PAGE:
The next photo is a bit blurry, for which I do apologize, but I like the posture, so I’ll torture your eyes with it anyways:
Although I used the same size I used for the black jeans, which fits like a glove, this one turned out a bit big. It’s not horribly huge, so still very wearable, but I certainly have learned a lesson about different fabrics and how that influences the fit.
Let’s look a bit closer:
As you can see, the fly front is a lot better than last time. For starters, it’s the right way around \o/. And the actual zipper isn’t peeking out – yay! It’s still not perfect, but it’s really hard to see the imperfection with this busy fabric, so I’ll call it a success.
Those wrinkles right under my bum … I have them, to a lesser extent, in all the jeans I’ve made so far, and they will be my next fitting mission. I don’t think they’re too bad, though – or?
All in all, the frankenpatterning worked out great, and I’ve added a pair of non-boring jeans to my wardrobe – for far less than the £225 designer jeans cost. I might have to do this more often now.
What do you say – do you check out your favorite designers, and if you see a totally adorable piece, try to replicate it? Is it legit?
Instead of the promised finished Temperley, I’ll give you a pair of new slippers today.
It’s winter, and my old ones held up admirably but finally were falling apart. Okay, only one of them did – I think I sewed on the sole slightly off kilter, so I pulled the heel down, and hence walked a hole into it. Sad. I loved them very much.
But on the bright side, this gave me the opportunity to make a new pair. Lovely as the old ones were, there were a few things I wanted to make better.
For one, they’d really grown. So I couldn’t really lift my feet while walking around, my usual mode of transportation within the appartment became a bit of a shuffle, and I feel a bit too young for that.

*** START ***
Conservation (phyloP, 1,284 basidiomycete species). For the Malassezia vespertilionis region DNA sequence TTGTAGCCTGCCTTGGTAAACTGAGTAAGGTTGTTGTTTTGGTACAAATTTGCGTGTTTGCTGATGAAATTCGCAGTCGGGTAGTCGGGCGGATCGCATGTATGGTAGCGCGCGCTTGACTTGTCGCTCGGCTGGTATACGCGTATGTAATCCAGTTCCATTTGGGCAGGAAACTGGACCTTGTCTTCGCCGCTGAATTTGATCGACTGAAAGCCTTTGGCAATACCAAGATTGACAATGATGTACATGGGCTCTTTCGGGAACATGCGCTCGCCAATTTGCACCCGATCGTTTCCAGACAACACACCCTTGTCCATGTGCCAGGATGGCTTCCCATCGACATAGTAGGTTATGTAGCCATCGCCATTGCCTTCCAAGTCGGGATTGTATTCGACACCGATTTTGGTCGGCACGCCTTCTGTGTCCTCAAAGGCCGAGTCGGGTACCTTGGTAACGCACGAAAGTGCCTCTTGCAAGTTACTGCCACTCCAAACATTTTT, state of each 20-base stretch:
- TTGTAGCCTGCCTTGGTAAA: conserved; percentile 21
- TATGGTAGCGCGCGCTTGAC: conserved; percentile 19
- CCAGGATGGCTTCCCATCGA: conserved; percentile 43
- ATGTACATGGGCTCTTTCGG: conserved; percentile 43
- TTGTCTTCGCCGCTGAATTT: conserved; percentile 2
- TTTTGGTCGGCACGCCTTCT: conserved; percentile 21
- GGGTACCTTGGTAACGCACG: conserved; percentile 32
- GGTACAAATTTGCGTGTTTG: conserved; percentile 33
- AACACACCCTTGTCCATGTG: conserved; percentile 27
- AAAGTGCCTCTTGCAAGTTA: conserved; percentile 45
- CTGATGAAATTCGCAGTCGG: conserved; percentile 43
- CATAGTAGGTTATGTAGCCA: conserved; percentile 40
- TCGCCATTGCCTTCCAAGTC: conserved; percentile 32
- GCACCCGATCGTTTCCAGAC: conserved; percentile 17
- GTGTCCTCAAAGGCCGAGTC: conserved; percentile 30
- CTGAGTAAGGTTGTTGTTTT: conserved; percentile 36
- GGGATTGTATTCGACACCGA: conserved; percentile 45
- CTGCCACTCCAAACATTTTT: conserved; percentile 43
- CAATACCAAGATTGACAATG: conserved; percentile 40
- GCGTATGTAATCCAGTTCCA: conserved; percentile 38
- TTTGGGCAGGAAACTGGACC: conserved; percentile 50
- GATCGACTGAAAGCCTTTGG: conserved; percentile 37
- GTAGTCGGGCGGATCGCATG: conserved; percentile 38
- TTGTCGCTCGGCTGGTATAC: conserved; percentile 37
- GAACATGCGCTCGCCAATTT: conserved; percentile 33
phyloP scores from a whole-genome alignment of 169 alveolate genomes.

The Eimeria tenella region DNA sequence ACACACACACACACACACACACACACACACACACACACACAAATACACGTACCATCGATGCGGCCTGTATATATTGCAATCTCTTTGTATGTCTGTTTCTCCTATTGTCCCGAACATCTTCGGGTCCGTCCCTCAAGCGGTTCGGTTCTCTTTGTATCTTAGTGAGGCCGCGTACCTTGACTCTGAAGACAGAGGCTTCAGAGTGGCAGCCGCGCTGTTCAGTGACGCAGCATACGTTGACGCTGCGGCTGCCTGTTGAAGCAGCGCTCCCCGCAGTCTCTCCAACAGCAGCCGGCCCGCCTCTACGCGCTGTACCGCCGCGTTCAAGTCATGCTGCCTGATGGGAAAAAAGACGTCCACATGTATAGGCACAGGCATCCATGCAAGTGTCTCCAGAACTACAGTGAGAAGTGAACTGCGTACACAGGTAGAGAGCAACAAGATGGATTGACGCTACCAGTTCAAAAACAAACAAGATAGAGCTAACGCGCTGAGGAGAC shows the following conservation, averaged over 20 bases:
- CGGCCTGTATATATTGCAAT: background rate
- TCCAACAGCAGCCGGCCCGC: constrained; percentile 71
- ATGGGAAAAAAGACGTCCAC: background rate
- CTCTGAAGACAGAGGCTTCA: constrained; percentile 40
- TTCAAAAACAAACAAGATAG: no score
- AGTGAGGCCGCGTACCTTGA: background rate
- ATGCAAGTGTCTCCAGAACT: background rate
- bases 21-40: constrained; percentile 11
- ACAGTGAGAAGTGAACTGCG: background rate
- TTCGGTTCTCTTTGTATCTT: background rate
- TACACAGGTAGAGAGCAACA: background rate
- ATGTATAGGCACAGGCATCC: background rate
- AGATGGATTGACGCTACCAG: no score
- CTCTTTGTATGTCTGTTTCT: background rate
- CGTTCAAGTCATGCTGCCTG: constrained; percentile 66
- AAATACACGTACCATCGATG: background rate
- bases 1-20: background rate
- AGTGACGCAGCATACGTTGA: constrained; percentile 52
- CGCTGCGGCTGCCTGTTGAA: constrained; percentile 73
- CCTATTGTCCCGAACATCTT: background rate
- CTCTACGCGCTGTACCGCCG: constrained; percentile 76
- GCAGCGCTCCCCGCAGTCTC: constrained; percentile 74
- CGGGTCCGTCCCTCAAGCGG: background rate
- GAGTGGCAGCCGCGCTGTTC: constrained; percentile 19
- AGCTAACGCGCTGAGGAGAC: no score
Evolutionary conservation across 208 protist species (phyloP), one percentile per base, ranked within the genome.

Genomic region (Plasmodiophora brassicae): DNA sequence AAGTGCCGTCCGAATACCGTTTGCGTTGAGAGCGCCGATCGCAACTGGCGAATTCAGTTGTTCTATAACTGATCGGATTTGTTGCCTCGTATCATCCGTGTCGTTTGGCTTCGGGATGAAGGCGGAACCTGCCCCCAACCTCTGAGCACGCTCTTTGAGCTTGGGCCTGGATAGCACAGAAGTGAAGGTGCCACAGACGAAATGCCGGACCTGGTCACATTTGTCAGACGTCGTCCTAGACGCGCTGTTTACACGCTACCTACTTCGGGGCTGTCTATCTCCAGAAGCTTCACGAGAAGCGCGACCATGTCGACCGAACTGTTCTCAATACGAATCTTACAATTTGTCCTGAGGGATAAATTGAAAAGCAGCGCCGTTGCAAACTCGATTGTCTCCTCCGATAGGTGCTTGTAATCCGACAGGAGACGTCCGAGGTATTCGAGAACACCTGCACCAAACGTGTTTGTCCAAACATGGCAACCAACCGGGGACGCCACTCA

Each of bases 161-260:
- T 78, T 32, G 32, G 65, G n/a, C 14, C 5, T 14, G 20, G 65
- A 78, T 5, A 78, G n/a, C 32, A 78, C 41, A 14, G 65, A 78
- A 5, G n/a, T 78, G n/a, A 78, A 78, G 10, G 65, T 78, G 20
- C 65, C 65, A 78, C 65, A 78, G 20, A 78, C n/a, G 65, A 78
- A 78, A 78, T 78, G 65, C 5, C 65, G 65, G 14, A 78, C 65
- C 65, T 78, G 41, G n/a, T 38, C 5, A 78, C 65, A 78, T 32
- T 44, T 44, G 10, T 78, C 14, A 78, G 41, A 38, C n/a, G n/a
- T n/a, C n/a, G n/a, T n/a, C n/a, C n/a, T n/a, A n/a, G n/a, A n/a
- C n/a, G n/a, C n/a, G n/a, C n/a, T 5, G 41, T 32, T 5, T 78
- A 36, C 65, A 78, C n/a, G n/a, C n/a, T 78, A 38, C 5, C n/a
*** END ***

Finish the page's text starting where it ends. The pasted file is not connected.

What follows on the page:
So I sat down, dug out my notes from last year, and started. After having located some Lithuanian wool on Ebay. Now, don’t get me wrong when I say I had a specific, non-high-tech yarn in mind when I bought this. This is meant as a compliment. What I needed was a yarn that felts beautifully, and I find that most of the UK and EU yarns I usually buy just don’t do that.
The construction is rather simple: I knit a rectangle that’s slightly tapered at one end, sew the top together, put another seam there to close the toes, and yet another one for the heel. Then I chucked them in the washing machine with two old towels and felted the heck out of them (white cotton, no prewash).
I even added a teensy bit of embroidery … one day, I’d like them to be at least a little bit pretty on top of being super comfy, lol. This … well, let’s say the longest way starts with a single step, non?
My last pair were initially made without added soles, and it didn’t take long until I’d walked (shuffled?) holes in them. At which point I added a pleather sole, and a felted insole for extra comfort.
This time, I went for two different sort of quilting padding, and the pleather again. Here they are just before being assembled:
The stacked sole in the background is glued together … okay, I poured a generous helping of glue onto it, which sadly did exactly nothing. In the end I basted them, and then held them in place with safety pins before sewing them on.
And an hour of hand sewing with (OMG, THIS IS BETTER THAN SLICED BREAD) waxed thread later, they’re done:
I think they achieve everything I was after … the right one is a teensy bit tight, but I’m full of hope that’ll sort itself over time. They are warm, cozy and the different sole construction definitely makes the soles cushier.
Yay – what do you think of the new slippers? Have you ever made your own?